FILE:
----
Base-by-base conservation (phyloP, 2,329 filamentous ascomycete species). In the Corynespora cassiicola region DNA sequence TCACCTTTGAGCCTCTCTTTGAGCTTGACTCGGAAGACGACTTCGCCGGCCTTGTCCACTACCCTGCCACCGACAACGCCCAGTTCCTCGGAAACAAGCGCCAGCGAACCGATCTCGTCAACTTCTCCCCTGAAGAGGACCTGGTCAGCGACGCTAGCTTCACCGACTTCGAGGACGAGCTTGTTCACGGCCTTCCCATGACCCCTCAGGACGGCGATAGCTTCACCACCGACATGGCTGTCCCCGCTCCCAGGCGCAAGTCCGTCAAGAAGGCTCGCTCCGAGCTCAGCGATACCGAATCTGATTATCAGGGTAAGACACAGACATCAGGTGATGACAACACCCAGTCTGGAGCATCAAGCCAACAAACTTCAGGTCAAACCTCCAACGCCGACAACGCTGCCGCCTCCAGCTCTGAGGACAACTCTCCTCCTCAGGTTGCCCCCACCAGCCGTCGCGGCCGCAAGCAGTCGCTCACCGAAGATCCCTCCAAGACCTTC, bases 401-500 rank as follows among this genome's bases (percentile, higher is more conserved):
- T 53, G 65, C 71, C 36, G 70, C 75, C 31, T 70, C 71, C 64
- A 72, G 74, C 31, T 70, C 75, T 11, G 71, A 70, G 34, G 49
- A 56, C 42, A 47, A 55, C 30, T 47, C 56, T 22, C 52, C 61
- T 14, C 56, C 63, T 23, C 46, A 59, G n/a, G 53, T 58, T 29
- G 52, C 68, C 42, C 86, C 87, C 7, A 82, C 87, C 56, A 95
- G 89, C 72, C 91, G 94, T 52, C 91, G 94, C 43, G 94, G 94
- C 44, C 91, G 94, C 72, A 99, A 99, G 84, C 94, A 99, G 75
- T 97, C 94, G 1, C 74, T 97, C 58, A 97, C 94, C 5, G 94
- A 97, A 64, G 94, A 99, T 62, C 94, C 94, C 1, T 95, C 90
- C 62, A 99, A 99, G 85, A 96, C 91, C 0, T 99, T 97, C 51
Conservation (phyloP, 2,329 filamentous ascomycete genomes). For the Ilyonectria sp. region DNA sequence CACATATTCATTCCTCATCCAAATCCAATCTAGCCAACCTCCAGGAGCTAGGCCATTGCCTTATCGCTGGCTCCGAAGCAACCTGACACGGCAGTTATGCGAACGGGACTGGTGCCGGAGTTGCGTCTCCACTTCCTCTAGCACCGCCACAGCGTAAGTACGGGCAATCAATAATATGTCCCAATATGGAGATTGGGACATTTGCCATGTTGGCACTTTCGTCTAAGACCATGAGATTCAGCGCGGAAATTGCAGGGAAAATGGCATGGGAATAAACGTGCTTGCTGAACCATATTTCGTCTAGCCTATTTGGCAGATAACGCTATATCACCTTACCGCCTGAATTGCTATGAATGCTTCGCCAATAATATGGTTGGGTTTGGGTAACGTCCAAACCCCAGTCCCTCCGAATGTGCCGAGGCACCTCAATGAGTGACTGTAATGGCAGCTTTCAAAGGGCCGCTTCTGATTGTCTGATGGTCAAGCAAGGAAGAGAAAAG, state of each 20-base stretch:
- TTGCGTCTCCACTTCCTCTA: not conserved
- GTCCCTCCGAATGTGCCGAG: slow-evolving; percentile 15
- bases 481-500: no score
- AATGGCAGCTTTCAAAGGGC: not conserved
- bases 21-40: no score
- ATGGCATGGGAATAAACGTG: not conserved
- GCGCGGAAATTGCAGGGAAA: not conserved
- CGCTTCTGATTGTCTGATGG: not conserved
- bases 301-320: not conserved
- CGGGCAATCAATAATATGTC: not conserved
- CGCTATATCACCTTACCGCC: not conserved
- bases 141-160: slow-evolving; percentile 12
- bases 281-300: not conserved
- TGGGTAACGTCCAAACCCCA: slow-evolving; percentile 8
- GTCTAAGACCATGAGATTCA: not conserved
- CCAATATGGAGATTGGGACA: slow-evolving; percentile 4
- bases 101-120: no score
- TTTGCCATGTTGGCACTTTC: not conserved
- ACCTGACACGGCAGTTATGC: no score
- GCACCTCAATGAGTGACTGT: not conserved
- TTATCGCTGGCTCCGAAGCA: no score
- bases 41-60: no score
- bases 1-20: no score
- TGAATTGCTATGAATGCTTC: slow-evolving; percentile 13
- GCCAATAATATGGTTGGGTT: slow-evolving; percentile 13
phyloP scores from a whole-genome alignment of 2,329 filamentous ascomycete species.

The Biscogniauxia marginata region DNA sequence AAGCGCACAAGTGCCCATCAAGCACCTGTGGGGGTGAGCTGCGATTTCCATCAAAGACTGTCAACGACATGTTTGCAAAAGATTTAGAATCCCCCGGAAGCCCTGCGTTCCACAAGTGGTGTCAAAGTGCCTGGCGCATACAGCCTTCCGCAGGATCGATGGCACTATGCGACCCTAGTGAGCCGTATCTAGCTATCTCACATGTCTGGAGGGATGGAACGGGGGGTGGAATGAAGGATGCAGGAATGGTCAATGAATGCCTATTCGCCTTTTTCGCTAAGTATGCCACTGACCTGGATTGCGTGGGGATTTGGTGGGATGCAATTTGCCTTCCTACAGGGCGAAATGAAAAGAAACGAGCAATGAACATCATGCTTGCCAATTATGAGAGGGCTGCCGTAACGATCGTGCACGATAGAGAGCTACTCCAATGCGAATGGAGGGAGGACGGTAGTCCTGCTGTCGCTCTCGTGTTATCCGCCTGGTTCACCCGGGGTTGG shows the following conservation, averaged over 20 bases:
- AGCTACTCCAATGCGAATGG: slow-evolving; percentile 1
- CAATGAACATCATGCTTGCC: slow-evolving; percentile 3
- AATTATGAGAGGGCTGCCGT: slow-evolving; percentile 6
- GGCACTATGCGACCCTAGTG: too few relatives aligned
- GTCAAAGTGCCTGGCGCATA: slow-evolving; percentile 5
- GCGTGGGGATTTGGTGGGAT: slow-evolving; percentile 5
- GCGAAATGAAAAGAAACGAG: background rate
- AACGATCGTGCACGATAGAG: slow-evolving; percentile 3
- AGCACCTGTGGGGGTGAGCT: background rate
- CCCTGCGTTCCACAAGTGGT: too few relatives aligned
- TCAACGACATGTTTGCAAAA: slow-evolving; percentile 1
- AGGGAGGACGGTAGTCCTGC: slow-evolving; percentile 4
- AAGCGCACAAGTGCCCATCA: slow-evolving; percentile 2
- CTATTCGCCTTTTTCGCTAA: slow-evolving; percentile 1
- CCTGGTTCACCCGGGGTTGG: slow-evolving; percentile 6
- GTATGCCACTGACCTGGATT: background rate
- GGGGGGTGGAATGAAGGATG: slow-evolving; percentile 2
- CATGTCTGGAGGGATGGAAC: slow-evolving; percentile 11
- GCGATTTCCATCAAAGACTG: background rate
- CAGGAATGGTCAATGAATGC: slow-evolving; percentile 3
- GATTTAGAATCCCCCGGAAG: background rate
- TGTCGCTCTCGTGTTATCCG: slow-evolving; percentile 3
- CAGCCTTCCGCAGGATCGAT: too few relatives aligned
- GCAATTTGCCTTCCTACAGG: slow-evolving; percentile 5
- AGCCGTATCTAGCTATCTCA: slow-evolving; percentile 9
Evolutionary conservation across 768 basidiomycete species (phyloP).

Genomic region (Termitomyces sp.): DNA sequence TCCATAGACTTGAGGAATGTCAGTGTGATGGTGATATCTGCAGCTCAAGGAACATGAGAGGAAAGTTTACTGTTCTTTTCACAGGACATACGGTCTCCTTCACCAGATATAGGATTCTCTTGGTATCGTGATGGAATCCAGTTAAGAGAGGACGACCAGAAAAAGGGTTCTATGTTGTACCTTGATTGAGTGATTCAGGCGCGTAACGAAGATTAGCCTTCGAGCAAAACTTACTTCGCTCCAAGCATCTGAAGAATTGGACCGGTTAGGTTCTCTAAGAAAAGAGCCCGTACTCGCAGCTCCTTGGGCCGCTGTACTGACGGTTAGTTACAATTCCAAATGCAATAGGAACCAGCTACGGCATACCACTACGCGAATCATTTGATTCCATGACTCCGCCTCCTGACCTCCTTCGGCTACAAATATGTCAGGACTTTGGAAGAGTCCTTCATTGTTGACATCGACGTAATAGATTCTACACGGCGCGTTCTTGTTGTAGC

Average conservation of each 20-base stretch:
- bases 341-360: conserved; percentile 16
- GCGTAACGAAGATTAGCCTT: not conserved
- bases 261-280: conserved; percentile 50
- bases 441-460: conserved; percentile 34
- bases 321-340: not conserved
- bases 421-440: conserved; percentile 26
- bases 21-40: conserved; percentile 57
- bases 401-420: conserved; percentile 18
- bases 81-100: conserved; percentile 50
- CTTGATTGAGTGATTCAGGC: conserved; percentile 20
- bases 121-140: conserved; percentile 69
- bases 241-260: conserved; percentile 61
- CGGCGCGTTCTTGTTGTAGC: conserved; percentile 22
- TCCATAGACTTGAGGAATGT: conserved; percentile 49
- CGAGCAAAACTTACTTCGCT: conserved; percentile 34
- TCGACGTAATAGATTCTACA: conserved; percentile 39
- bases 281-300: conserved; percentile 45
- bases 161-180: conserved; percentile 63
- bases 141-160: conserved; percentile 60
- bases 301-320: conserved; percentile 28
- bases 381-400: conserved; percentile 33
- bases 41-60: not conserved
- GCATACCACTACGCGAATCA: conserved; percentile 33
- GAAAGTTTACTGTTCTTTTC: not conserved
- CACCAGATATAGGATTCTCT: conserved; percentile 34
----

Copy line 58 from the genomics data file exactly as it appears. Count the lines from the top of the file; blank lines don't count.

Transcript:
- GCGATTTCCATCAAAGACTG: background rate